Abel is now the centerpiece of DHS's defense of these warrants, (23) and lower courts have often followed its "forceful" dictum in finding that arrests pursuant to warrants issued by immigration-enforcement officers are consistent with the Fourth Amendment. (24) Indeed, many courts have relied almost entirely on Abel in holding that arrests based on DHS-issued arrest warrants satisfy the Fourth Amendment, though their reasoning--beyond the tea leaves they read from Abel--is not always clear or uniform. (25) A recent Fifth Circuit decision makes the ramifications of Abel's dictum plain: Citing only Abel, the court stated that "federal immigration officers may seize aliens based on an administrative warrant attesting to probable cause of removability" and--finding that this probable cause could be "imputed to local officials"--rejected a challenge to a law requiring localities to comply with ICE detainers. (26) Of course, not all courts have simply deferred to the government's reliance on Abel: At least one court has pointedly rejected the argument that an arrest pursuant to a DHS-issued warrant establishes probable cause for purposes of immunity from suit, reasoning that the arrest must be considered warrantless where the warrant was issued by a "non-neutral executive official[]." (27) And, just recently, a divided Ninth Circuit panel attempted to harmonize Abel with its conclusion that neutral, postarrest probable cause review was required for deportation arrests by deciding that such review could be performed by neutral executive officers. But the court remanded for the district court to decide whether and how this conclusion might change if, as in Abel, the arrest was conducted based on an administrative warrant. (28) Other courts, perhaps recognizing the unsettled issue, have sidestepped the constitutional question entirely. (29) However, on the whole, Abel's dictum has played a decisive role in jurisprudence involving these administrative arrest warrants.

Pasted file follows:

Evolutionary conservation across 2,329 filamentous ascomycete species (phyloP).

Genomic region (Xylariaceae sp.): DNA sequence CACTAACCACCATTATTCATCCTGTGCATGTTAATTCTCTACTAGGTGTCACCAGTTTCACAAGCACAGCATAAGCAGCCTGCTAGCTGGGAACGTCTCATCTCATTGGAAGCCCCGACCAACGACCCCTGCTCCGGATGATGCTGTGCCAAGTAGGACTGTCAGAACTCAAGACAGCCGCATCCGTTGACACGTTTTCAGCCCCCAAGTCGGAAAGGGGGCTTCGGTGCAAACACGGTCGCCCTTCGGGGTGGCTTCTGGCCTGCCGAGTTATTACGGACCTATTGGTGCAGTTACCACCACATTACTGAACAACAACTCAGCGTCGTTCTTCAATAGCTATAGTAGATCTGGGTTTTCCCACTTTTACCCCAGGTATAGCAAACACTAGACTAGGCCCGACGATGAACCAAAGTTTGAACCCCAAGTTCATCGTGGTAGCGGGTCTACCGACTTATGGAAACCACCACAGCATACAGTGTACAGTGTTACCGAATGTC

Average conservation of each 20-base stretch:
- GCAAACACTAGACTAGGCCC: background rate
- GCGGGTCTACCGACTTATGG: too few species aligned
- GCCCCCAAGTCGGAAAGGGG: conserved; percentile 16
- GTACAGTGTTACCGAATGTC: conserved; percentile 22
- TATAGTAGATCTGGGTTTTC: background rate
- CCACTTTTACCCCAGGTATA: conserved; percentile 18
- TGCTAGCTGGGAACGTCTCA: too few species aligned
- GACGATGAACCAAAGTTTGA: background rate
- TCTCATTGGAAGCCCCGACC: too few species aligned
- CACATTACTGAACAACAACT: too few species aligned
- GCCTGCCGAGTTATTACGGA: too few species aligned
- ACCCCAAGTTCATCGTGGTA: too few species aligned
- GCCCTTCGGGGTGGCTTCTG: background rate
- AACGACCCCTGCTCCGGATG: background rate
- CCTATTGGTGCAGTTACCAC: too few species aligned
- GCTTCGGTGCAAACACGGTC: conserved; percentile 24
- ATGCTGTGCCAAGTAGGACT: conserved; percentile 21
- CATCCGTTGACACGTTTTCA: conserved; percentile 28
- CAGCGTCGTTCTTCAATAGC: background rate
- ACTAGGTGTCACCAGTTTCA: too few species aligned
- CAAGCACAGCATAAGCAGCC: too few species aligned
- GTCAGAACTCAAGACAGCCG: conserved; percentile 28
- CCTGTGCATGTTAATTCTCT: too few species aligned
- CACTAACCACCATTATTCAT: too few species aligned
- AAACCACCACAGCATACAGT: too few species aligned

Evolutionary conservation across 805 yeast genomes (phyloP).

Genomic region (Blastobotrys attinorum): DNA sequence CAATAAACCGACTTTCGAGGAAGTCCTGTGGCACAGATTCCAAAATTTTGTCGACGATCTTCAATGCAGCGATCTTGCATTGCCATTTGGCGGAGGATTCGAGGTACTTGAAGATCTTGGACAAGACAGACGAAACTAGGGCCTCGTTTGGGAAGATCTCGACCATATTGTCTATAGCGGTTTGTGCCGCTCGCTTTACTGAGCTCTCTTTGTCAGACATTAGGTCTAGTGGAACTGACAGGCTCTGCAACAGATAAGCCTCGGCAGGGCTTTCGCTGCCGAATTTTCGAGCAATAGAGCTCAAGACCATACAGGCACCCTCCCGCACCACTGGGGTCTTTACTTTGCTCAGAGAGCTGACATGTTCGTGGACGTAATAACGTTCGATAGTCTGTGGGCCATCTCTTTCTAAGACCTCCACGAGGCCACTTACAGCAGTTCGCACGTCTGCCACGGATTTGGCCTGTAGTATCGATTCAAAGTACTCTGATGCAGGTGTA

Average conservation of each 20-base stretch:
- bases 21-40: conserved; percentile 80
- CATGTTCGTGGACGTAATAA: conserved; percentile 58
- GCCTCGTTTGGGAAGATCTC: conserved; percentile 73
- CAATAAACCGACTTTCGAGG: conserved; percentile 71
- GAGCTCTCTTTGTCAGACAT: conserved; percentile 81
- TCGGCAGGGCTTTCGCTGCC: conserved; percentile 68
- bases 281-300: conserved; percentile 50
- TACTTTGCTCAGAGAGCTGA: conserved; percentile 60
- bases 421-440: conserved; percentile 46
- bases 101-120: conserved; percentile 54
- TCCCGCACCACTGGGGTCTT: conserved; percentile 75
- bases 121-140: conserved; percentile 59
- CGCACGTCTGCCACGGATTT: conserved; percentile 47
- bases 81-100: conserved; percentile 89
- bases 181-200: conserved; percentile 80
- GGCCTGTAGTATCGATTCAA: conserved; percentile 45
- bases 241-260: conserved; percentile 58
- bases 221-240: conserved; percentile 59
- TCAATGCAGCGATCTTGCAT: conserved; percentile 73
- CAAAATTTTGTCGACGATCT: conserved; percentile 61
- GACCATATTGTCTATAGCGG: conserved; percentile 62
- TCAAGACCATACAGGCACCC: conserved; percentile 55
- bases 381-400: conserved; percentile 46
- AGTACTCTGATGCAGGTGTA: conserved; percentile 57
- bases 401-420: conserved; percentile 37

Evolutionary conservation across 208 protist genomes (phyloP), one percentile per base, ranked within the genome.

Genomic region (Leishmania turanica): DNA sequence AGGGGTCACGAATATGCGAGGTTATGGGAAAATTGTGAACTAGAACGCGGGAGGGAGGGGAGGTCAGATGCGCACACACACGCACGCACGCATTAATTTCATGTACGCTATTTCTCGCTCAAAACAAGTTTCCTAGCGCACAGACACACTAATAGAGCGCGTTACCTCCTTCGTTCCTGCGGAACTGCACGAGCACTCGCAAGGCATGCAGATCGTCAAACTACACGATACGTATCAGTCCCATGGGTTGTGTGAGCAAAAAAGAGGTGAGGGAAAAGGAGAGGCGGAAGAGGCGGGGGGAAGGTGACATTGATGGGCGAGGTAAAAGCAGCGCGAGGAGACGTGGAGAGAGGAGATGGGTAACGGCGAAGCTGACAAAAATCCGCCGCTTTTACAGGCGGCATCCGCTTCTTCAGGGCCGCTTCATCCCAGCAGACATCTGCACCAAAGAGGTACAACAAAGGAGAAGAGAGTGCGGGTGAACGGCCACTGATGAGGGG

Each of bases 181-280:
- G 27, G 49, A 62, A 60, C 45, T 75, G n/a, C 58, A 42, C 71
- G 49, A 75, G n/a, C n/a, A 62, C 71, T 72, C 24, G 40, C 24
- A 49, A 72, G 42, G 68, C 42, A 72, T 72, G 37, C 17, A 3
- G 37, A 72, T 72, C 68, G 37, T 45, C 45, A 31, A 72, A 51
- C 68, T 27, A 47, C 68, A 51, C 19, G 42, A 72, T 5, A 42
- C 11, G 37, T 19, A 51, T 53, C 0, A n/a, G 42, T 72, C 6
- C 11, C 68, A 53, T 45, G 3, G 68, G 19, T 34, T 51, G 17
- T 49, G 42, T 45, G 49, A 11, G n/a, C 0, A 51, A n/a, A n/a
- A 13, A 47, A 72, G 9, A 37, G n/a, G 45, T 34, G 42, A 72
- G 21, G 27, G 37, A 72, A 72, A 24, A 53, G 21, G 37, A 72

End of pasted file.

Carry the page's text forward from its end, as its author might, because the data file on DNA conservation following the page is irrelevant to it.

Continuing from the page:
But, as this Article shows, Abel missed and misunderstood important aspects of the relevant history when it concluded that deportation arrests pursuant to this type of warrant or law-enforcement authorization have been sanctioned since the beginning of the nation. (30) Abel looked only to federal law--largely to laws enacted from the late nineteenth century onward. (31) But if history is to be our guide, the more relevant historical question--at least given originalist trends in constitutional interpretation today (32)--is what was considered reasonable when the Amendment was framed. Abel did not adequately consider or, in some respects, accurately assess that history: It misunderstood the significance of the only early federal law that it cited and entirely missed a critical source of relevant law--removal laws adopted by the states, the primary entities that regulated migration during the Framing era. This Article seeks to rectify those mistakes. Its survey is not exhaustive, but it shows that--with remarkable consistency--neither warrantless arrests nor warrants issued by officers responsible for enforcement were the norm in the civil expulsion laws it identifies. On the contrary, those laws authorized arrest for removal proceedings--including for expulsion beyond sovereign borders--only pursuant to warrants, and those warrants were issued by magistrates and tribunals with judicial power. Ultimately, this Article argues that while Abel's dictum may be forceful, it should no longer persuade.

To be clear, this...

To continue reading

Request your trial

VLEX uses login cookies to provide you with a better browsing experience. If you click on 'Accept' or continue browsing this site we consider that you accept our cookie policy. ACCEPT